July 2011

Jim’s #26: The Lion, the Witch, and the Wardrobe by C.S. Lewis

July 31, 2011 // 0 Comments

What a classic!  I don’t really have a ton to say about the book since I’m sure everyone that’s reading this has already seen the movie and most have probably read the book.  It was great.  A great story line, wonderful character development, and altogether fun and engaging.  After reading the Magician’s Nephew first, it is clear through some references in this one, that this was meant to be read first.  Jon Freiburg’s comment on my last post points to a neat article in Christianity Today on the chronology of the anthology. Again, the depiction of Aslan as the Christ figure was great to read.  There were other biblical features that Lewis through in that I thought were particularly neat.  The deep magic of course referred to the law and the broken stone table simulating the torn veil.  Aslan’s words to Lucy and Susan on the night of his death were neat as well, instructing them to keep him company, but only to a certain moment, after which he would need to proceed on his own like the Garden of Gethsemane.  After his resurrection, it was the girls who were the first to see him as well and then he […]

Ron’s #27: The Sun Also Rises by Ernest Hemingway

July 31, 2011 // 2 Comments

Outside of the novella The Old Man and the Sea, I haven’t read any long works from Ernest Hemingway. As an English teacher, I ought to be ashamed of myself. I love his short stories and his terse writing style, so I added a Hemingway novel to my reading list this summer, and I was glad that I did. Published in 1926, The Sun Also Rises was Hemingway’s first novel. It tells the story of a group of American and British expatriates living in Paris after the First World War. I know that many of the reviews for this book discuss how the novel captures the hopelessness and disenfranchisement the “lost generation” felt after the war. I suppose this is true, but what I noticed is that this is a group of folks that drinks and drink and drinks. After the tsunamis of beer, wine, and coffee consumed at Parisian and Spanish cafes, I felt like I needed to call AA to get help. The narrator Jake Barnes is a writer in love with Lady Brett Ashley, a gregarious Brit in love with every man she meets, with the exception of her husband. Jake loves Brett, but Brett loves Mike, […]

Mark’s #35 – A Short Life of Jonathan Edwards by George Marsden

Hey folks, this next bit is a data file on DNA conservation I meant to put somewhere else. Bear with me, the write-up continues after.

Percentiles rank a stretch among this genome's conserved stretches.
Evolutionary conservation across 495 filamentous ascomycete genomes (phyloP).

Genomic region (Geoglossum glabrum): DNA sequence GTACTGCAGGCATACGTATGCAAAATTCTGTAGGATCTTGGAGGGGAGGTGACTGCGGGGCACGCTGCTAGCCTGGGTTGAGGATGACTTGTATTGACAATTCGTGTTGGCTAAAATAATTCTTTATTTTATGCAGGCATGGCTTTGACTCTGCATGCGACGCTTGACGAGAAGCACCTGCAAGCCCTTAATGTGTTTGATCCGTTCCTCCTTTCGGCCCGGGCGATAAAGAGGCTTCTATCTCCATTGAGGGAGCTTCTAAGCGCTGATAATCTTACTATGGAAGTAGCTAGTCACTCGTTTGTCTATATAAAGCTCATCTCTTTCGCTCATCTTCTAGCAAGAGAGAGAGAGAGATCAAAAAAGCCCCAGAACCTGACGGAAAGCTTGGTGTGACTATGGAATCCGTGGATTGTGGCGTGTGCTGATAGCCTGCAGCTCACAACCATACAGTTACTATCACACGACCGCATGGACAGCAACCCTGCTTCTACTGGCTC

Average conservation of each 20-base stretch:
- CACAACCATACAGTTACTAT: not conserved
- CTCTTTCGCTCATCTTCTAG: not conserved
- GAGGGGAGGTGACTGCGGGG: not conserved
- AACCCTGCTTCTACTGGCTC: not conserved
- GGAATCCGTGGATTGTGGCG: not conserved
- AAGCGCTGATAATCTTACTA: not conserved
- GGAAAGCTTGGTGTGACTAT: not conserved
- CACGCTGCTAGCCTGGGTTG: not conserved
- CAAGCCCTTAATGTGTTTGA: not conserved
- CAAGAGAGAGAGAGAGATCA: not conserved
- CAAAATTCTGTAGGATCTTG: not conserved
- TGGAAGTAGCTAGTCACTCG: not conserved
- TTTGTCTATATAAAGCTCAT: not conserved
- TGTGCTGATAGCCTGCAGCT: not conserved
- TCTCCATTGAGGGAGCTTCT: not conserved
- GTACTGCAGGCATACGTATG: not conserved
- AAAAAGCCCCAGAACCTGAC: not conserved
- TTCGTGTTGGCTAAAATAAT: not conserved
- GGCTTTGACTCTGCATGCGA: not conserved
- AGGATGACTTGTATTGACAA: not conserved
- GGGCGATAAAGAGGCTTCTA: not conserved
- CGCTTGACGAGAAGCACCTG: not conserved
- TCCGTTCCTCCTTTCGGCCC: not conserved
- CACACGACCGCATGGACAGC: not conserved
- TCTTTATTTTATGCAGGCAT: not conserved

July 29, 2011 // 5 Comments

Concluding my church history series at The Harbor, I choose to do the final message on Jonathan Edwards (1703-1758).  I didn’t have time to read Marsden’s 600+ definitive biography on Edwards, but I was delighted to see that he wrote this much shorter (152 pages) biography which was also available instantly via kindle download (I did read several other articles and sections of books, as well as  listened to several other lectures and sermons as well). Like most people today, the image that I had formed of Jonathan Edwards growing up was that of the old Puritan, no fun, all hellfire and brimstone, “Sinners in the Hand of an Angry God” picture in my minds-eye. Like most caricatures, the real Jonathan Edwards is very different.  As it turns out, he is quite a different person with quite a wide and vast impact on philosophy, theology,  church history, and American history. Marsden does a great job of capturing the depth of Edward’s story, his advanced intellect, dogged persistence, theological and philosophical contributions, his home-life, study habits (13 hours a day), his preaching as the catalyst for the first Great Awakening, and his affect on America and Christian world missions for  the […]

Mark’s #34 – Calvin by Bruce Gordon

July 28, 2011 // 0 Comments

Currently I’m preaching through a Church History series at The Harbor. One of the catalysts for the series was to provide me with a motivation to read this in-depth biography of John Calvin (1509-1564) by Professor Bruce Gordon of Yale. John Calvin, and the subsequent theological system known as Calvinism has led many to take an impassioned stand either for or against the man and the system.  Often, on both sides, the debaters are only vaguely aware of the main points of contention, often gleaning their thoughts and opinions from hearsay or passing references in sermons or books.  As such, Calvin is often cast either as a demoniac on the one hand, or an infallible and nearly divine figure on the other. Thus, as many in the world celebrated Calvin’s 500th birthday on July 10th, 2009, there were many biographies published that year.  Of those biographies, many of my sources pointed to this book as a deep, rich, balanced, and fair biography.  Having now read the book, I would agree with those assessments. On a scale of 1-10, 1 being absolute hatred of Calvin, 5 being neutral, and 10 being idolatrous worship, I would say Gordon rests mostly at a […]

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